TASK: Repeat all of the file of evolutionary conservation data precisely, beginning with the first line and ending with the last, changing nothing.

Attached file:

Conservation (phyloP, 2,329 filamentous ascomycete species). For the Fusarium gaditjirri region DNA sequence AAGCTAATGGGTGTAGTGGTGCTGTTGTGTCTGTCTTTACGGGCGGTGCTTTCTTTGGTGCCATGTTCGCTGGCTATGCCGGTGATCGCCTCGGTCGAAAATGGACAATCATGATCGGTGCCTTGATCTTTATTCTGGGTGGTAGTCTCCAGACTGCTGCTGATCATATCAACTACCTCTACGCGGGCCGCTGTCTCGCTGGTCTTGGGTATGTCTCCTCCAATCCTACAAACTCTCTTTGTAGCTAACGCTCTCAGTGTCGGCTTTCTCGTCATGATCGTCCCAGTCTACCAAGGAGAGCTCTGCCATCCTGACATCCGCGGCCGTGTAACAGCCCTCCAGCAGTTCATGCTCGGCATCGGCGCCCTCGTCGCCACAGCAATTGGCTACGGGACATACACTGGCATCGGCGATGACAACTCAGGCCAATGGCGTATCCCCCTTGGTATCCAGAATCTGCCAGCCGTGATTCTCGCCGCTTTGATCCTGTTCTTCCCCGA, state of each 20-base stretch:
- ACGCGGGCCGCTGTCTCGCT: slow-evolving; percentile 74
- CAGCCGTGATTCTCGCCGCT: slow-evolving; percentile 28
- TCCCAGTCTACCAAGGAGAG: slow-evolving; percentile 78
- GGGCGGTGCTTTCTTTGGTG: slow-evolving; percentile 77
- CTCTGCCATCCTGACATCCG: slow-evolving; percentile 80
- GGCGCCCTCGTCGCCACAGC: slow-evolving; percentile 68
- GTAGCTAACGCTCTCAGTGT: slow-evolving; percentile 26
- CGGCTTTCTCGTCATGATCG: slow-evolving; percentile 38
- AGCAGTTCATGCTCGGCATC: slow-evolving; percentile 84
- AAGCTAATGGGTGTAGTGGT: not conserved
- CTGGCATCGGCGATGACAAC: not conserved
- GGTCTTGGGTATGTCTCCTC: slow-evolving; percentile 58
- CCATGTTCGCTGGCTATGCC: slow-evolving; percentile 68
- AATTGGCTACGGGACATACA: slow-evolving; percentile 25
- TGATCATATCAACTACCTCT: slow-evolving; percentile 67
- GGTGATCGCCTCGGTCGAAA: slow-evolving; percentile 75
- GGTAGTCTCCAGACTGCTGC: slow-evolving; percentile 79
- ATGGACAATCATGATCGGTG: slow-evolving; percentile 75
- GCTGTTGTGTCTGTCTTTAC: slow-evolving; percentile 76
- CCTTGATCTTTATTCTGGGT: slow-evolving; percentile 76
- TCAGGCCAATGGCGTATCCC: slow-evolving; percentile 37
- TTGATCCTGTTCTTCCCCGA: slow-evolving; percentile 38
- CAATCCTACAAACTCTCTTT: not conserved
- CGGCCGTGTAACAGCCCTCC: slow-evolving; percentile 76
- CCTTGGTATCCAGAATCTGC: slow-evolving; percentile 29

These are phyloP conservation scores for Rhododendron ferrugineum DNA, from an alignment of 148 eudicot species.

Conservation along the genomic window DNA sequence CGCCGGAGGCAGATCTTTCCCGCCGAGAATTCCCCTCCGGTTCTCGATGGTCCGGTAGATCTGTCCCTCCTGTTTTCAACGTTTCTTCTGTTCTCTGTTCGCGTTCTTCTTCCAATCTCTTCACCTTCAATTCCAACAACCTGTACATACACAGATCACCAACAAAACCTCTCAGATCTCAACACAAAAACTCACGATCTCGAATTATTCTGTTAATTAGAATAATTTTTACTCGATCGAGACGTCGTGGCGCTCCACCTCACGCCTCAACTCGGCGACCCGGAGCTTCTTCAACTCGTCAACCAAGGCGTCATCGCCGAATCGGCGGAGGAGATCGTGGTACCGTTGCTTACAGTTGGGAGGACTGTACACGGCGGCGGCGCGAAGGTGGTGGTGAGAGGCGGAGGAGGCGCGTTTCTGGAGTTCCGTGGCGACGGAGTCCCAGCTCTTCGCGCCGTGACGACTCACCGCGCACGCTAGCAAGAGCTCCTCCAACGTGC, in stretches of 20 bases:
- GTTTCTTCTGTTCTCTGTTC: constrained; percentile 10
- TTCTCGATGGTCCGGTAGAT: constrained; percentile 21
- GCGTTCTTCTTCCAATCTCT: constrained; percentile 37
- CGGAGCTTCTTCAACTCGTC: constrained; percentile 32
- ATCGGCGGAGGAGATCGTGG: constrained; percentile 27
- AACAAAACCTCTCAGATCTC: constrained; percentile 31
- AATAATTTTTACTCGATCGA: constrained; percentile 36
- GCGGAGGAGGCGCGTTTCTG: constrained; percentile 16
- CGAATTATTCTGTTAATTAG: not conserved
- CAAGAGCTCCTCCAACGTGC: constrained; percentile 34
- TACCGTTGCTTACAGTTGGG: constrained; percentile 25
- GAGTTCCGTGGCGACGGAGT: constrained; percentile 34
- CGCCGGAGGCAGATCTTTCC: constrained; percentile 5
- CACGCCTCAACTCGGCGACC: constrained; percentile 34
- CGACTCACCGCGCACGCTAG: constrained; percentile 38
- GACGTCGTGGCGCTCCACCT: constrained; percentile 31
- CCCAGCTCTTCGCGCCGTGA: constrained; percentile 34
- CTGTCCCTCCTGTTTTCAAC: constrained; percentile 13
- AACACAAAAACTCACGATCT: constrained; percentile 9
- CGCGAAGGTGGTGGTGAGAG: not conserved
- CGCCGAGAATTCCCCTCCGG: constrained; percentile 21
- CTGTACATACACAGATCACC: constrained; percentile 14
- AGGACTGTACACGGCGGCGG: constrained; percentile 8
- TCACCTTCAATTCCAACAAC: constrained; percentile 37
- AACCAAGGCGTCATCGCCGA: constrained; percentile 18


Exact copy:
Conservation (phyloP, 2,329 filamentous ascomycete species). For the Fusarium gaditjirri region DNA sequence AAGCTAATGGGTGTAGTGGTGCTGTTGTGTCTGTCTTTACGGGCGGTGCTTTCTTTGGTGCCATGTTCGCTGGCTATGCCGGTGATCGCCTCGGTCGAAAATGGACAATCATGATCGGTGCCTTGATCTTTATTCTGGGTGGTAGTCTCCAGACTGCTGCTGATCATATCAACTACCTCTACGCGGGCCGCTGTCTCGCTGGTCTTGGGTATGTCTCCTCCAATCCTACAAACTCTCTTTGTAGCTAACGCTCTCAGTGTCGGCTTTCTCGTCATGATCGTCCCAGTCTACCAAGGAGAGCTCTGCCATCCTGACATCCGCGGCCGTGTAACAGCCCTCCAGCAGTTCATGCTCGGCATCGGCGCCCTCGTCGCCACAGCAATTGGCTACGGGACATACACTGGCATCGGCGATGACAACTCAGGCCAATGGCGTATCCCCCTTGGTATCCAGAATCTGCCAGCCGTGATTCTCGCCGCTTTGATCCTGTTCTTCCCCGA, state of each 20-base stretch:
- ACGCGGGCCGCTGTCTCGCT: slow-evolving; percentile 74
- CAGCCGTGATTCTCGCCGCT: slow-evolving; percentile 28
- TCCCAGTCTACCAAGGAGAG: slow-evolving; percentile 78
- GGGCGGTGCTTTCTTTGGTG: slow-evolving; percentile 77
- CTCTGCCATCCTGACATCCG: slow-evolving; percentile 80
- GGCGCCCTCGTCGCCACAGC: slow-evolving; percentile 68
- GTAGCTAACGCTCTCAGTGT: slow-evolving; percentile 26
- CGGCTTTCTCGTCATGATCG: slow-evolving; percentile 38
- AGCAGTTCATGCTCGGCATC: slow-evolving; percentile 84
- AAGCTAATGGGTGTAGTGGT: not conserved
- CTGGCATCGGCGATGACAAC: not conserved
- GGTCTTGGGTATGTCTCCTC: slow-evolving; percentile 58
- CCATGTTCGCTGGCTATGCC: slow-evolving; percentile 68
- AATTGGCTACGGGACATACA: slow-evolving; percentile 25
- TGATCATATCAACTACCTCT: slow-evolving; percentile 67
- GGTGATCGCCTCGGTCGAAA: slow-evolving; percentile 75
- GGTAGTCTCCAGACTGCTGC: slow-evolving; percentile 79
- ATGGACAATCATGATCGGTG: slow-evolving; percentile 75
- GCTGTTGTGTCTGTCTTTAC: slow-evolving; percentile 76
- CCTTGATCTTTATTCTGGGT: slow-evolving; percentile 76
- TCAGGCCAATGGCGTATCCC: slow-evolving; percentile 37
- TTGATCCTGTTCTTCCCCGA: slow-evolving; percentile 38
- CAATCCTACAAACTCTCTTT: not conserved
- CGGCCGTGTAACAGCCCTCC: slow-evolving; percentile 76
- CCTTGGTATCCAGAATCTGC: slow-evolving; percentile 29

These are phyloP conservation scores for Rhododendron ferrugineum DNA, from an alignment of 148 eudicot species.

Conservation along the genomic window DNA sequence CGCCGGAGGCAGATCTTTCCCGCCGAGAATTCCCCTCCGGTTCTCGATGGTCCGGTAGATCTGTCCCTCCTGTTTTCAACGTTTCTTCTGTTCTCTGTTCGCGTTCTTCTTCCAATCTCTTCACCTTCAATTCCAACAACCTGTACATACACAGATCACCAACAAAACCTCTCAGATCTCAACACAAAAACTCACGATCTCGAATTATTCTGTTAATTAGAATAATTTTTACTCGATCGAGACGTCGTGGCGCTCCACCTCACGCCTCAACTCGGCGACCCGGAGCTTCTTCAACTCGTCAACCAAGGCGTCATCGCCGAATCGGCGGAGGAGATCGTGGTACCGTTGCTTACAGTTGGGAGGACTGTACACGGCGGCGGCGCGAAGGTGGTGGTGAGAGGCGGAGGAGGCGCGTTTCTGGAGTTCCGTGGCGACGGAGTCCCAGCTCTTCGCGCCGTGACGACTCACCGCGCACGCTAGCAAGAGCTCCTCCAACGTGC, in stretches of 20 bases:
- GTTTCTTCTGTTCTCTGTTC: constrained; percentile 10
- TTCTCGATGGTCCGGTAGAT: constrained; percentile 21
- GCGTTCTTCTTCCAATCTCT: constrained; percentile 37
- CGGAGCTTCTTCAACTCGTC: constrained; percentile 32
- ATCGGCGGAGGAGATCGTGG: constrained; percentile 27
- AACAAAACCTCTCAGATCTC: constrained; percentile 31
- AATAATTTTTACTCGATCGA: constrained; percentile 36
- GCGGAGGAGGCGCGTTTCTG: constrained; percentile 16
- CGAATTATTCTGTTAATTAG: not conserved
- CAAGAGCTCCTCCAACGTGC: constrained; percentile 34
- TACCGTTGCTTACAGTTGGG: constrained; percentile 25
- GAGTTCCGTGGCGACGGAGT: constrained; percentile 34
- CGCCGGAGGCAGATCTTTCC: constrained; percentile 5
- CACGCCTCAACTCGGCGACC: constrained; percentile 34
- CGACTCACCGCGCACGCTAG: constrained; percentile 38
- GACGTCGTGGCGCTCCACCT: constrained; percentile 31
- CCCAGCTCTTCGCGCCGTGA: constrained; percentile 34
- CTGTCCCTCCTGTTTTCAAC: constrained; percentile 13
- AACACAAAAACTCACGATCT: constrained; percentile 9
- CGCGAAGGTGGTGGTGAGAG: not conserved
- CGCCGAGAATTCCCCTCCGG: constrained; percentile 21
- CTGTACATACACAGATCACC: constrained; percentile 14
- AGGACTGTACACGGCGGCGG: constrained; percentile 8
- TCACCTTCAATTCCAACAAC: constrained; percentile 37
- AACCAAGGCGTCATCGCCGA: constrained; percentile 18